Discussion in 'On the Road' started by N0FIM, May 10, 2021.

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  1. N0FIM

    N0FIM Ham Member QRZ Page

    I am new to vhf in our hobby and would like to put a mobile dual-band transceiver in my 2019 Honda Pilot. My concerns include comments by many that installing an Anytone or other type of radio in newer cars can cause all types of interference with car electronics. I was just believing that by wiring directly to the battery via fuses, that there should be no problem. Any comments on this subject before I go further in reviewing radios?
  2. WS9K

    WS9K Ham Member QRZ Page

    GO FOR IT :)

    I recommend a Yaesu, Kenwood, or Icom

    run the 12v DC thru the firewall
  3. K6CLS

    K6CLS Ham Member QRZ Page

    I bet your new car has a battery management system. Do not connect directly to the battery, because you will fool that system.

    Also, car batteries these days are relatively low capacity and not deep cycle, so unsuitable for extended medium loads such as transmitters.

    There's a bunch more to think about for a mobile installation. Hopefully others will chime in here.

    What do I do? Use a separate battery for the radio, secured by seat belts (!), charged via cigar lighter; Run the coax through the door jamb to a roof magmount.
  4. WA2EIO

    WA2EIO XML Subscriber QRZ Page

    Also try to route the antenna cable away from any computers in the vehicle. Problems can come from both the DC power line and the RF line. As K6CLS mentioned, battery capacity is more limited, and the common wisdom for most auto systems is to only connect the + terminal from the battery to the rig, since the negative terminal of the battery is (usually) connected to a sensor that is part of the battery monitoring system, and connecting the rig directly to the - terminal will bypass this sensor. Instead, use the closest good solid ground to the radio for the DC return.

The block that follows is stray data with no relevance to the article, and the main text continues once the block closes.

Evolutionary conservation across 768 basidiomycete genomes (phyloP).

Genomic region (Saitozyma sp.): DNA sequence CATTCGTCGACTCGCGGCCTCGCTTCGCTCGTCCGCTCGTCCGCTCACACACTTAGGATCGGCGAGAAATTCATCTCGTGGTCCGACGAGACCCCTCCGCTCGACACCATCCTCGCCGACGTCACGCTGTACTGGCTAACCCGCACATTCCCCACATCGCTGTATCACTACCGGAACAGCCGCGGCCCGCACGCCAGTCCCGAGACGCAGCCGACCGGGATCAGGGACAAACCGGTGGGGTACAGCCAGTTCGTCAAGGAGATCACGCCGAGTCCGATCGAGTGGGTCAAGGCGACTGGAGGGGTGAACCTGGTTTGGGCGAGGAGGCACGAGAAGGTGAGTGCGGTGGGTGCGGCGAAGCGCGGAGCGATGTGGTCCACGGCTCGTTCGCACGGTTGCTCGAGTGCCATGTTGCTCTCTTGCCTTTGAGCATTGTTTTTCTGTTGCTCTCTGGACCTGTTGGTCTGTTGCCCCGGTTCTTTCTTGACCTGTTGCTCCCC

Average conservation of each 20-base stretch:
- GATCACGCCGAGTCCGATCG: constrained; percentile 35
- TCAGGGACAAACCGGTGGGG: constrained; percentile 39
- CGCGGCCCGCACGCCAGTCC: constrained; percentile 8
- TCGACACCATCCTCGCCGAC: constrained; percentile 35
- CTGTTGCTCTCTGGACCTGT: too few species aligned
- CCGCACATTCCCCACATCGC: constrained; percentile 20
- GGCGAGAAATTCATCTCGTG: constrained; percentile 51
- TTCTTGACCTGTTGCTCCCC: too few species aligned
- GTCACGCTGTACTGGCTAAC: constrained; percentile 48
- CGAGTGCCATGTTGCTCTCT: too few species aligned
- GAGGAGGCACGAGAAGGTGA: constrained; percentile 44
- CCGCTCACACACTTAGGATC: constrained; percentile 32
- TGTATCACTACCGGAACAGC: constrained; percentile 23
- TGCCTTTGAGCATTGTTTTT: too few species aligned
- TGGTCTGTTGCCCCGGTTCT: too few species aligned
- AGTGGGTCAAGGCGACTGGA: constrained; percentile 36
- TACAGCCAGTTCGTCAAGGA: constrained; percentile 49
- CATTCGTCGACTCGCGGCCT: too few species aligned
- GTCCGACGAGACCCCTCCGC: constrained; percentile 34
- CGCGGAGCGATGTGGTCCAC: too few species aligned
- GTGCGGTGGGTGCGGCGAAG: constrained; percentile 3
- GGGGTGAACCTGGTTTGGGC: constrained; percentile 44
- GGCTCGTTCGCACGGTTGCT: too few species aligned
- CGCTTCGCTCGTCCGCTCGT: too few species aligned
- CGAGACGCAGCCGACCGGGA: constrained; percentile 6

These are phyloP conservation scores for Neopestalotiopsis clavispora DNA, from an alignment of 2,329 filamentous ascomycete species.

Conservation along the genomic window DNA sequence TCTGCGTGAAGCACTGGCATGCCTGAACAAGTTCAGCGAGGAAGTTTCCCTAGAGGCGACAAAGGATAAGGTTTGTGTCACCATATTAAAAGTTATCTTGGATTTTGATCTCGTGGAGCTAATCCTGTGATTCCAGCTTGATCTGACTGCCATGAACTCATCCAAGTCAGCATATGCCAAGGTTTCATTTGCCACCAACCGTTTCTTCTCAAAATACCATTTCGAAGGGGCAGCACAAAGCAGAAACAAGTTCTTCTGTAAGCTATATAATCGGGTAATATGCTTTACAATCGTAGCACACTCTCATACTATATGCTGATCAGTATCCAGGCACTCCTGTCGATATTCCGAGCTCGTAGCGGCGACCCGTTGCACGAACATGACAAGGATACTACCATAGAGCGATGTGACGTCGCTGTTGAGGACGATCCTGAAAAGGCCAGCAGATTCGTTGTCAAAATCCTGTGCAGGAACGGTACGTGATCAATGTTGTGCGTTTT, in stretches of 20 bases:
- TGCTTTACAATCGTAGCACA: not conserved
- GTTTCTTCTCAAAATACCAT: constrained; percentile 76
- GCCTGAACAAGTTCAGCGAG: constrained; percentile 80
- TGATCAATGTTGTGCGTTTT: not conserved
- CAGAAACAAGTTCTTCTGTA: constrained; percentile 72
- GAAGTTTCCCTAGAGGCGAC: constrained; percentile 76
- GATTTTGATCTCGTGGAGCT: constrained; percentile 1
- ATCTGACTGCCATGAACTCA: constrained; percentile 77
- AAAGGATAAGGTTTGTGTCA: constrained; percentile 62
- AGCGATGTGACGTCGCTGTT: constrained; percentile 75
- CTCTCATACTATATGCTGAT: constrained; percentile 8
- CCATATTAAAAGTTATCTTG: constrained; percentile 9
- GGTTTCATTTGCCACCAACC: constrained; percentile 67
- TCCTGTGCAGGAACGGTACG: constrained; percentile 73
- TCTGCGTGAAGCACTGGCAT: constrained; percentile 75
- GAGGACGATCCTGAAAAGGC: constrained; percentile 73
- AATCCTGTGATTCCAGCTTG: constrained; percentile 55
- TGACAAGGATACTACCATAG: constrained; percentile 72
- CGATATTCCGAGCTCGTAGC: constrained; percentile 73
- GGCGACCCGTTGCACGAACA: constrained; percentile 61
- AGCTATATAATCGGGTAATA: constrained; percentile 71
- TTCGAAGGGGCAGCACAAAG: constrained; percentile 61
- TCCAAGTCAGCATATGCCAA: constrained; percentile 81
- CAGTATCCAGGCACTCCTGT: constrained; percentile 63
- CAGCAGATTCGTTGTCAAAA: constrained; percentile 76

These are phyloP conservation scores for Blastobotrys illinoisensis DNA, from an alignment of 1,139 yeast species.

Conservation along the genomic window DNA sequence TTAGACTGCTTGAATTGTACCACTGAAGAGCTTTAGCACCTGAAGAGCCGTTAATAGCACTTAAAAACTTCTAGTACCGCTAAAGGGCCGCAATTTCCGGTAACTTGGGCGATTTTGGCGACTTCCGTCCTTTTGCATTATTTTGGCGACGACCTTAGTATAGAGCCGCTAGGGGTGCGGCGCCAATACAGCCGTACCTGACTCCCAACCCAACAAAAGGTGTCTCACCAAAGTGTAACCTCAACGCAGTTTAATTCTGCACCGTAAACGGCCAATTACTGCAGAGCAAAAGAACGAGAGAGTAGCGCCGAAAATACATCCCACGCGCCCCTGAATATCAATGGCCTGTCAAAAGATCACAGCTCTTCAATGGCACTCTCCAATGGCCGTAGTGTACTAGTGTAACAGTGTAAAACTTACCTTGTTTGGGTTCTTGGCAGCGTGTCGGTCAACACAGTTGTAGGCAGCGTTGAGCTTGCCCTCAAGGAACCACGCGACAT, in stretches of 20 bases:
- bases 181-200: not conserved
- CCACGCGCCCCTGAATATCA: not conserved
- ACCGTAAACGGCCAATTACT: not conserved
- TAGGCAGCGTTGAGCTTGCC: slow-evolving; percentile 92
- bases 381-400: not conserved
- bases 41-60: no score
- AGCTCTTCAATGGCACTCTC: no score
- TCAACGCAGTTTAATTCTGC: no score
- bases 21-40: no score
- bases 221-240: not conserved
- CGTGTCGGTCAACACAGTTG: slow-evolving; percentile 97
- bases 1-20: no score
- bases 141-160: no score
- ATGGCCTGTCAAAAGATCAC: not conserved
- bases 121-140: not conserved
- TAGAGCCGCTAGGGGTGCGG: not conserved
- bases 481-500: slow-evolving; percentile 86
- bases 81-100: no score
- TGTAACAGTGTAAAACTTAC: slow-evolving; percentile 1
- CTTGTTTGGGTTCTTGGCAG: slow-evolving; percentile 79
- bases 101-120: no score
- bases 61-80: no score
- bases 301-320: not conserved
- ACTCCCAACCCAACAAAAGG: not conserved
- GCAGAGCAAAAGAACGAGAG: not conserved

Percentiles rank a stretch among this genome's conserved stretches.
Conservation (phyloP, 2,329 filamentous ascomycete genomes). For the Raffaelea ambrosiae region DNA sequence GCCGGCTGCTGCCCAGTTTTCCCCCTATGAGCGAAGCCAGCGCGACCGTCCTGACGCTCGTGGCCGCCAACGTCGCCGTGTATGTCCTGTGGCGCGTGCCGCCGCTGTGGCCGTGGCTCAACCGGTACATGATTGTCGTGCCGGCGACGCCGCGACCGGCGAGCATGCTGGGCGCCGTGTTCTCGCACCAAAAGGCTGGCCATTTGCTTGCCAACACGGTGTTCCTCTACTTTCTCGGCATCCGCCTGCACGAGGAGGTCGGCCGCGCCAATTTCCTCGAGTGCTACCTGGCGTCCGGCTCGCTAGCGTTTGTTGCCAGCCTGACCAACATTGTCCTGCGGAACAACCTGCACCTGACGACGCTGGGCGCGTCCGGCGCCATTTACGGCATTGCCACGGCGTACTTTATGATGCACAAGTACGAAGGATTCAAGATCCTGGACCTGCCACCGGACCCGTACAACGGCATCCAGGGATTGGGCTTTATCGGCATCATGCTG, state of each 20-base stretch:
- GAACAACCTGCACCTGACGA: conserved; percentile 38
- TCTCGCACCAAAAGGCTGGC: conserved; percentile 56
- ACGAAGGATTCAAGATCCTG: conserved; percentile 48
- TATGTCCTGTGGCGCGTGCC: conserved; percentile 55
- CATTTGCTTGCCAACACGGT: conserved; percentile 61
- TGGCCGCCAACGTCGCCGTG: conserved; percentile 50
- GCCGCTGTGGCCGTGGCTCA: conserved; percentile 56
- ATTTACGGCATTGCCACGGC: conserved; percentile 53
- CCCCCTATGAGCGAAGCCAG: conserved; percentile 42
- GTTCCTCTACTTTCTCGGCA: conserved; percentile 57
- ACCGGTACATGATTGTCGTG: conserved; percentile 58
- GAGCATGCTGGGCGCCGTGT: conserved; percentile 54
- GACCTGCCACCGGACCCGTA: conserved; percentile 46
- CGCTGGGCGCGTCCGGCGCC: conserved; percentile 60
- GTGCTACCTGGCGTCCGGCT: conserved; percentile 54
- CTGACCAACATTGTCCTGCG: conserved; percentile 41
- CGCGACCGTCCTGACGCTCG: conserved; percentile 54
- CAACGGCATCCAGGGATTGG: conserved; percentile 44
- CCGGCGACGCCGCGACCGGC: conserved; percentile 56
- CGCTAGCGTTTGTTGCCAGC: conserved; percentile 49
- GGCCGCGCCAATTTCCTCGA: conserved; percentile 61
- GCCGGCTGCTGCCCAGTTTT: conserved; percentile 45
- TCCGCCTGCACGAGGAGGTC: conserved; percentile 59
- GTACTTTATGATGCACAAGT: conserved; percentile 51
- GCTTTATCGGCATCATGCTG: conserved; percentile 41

N0FIM likes this.
  5. N0FIM

    N0FIM Ham Member QRZ Page

    Thanks to all who responded. That gives me more information to ponder. It's not like the 60's, where we could just wire one in and go for it.......
  6. W4EAE

    W4EAE XML Subscriber QRZ Page

    It all depends upon the amount of effort and expense you want to incur, but I am a strong advocate for the auxiliary battery. An additional AGM or LifePo4 battery can charge off of the alternator when the car is running, and power your radio when the car is on or off without depleting your starter battery.
  7. N0FIM

    N0FIM Ham Member QRZ Page

    Thank you for your idea. I have everything installed now and will look into the LifePro4 option.
  8. KI5PQC

    KI5PQC Ham Member QRZ Page

    I have a 2021 Honda Passport, I installed an ICOM 5100. I have it connected to the battery for the ground and the positive to a distribution block. The only noise over the radio is when a turn signal is on. However I replaced all the turn signal bulbs with ultra bright LED bulbs. That could be the source but I'm not sure, it really hasn't been an issue. My CB radio has alternator hum that I can not get to go away. It has an filter on the power source and the CB has it's own filter. I haven't had an issue with the car's electronics since installing the HAM. I did disconnect the box that sends counter frequencies into the car through the car's audio system to eliminate noise. Super easy to do, it did not like the CB, it thought it was outside noise. So I'm sure it would not like the HAM with the occasional repeater noises. Also it's really cheesy to send motor noises through the speakers at a higher rpm, so lame.

    There is a grommet on the passenger side to the right of the fan motor assemble that I passed all the wires through.
  9. KF0BXP

    KF0BXP Ham Member QRZ Page

    This right here would explain all the electrical problems i've been having in my pickup. I'm oging to go buy a deep cycle battery today and use that instead of my main starting battery.

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